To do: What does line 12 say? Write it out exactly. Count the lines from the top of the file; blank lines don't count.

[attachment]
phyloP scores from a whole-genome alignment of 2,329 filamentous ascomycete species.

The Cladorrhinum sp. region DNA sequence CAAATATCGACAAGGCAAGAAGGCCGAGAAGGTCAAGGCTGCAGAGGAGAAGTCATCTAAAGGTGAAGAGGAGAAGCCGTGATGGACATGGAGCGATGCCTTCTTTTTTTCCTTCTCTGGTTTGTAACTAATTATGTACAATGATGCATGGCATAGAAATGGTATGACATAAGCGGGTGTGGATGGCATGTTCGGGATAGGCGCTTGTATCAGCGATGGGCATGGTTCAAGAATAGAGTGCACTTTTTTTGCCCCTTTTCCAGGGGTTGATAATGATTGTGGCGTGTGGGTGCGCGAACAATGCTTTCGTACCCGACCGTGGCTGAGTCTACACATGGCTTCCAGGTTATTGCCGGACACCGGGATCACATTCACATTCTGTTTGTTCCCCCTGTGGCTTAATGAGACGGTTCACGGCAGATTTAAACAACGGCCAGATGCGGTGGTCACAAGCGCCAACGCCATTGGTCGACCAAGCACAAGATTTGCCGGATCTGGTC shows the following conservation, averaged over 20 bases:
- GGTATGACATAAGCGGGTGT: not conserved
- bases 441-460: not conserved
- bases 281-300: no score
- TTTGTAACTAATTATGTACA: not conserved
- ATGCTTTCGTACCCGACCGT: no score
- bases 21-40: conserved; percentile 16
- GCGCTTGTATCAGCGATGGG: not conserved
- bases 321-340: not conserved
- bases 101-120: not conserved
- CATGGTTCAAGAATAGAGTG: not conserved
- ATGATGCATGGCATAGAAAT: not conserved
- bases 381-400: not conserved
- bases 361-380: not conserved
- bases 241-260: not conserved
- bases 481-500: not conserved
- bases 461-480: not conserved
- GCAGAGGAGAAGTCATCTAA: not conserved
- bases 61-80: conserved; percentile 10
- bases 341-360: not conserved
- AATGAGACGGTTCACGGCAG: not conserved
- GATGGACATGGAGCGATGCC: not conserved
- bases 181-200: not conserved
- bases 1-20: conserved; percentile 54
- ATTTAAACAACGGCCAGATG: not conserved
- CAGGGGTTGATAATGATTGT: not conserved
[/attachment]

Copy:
- CATGGTTCAAGAATAGAGTG: not conserved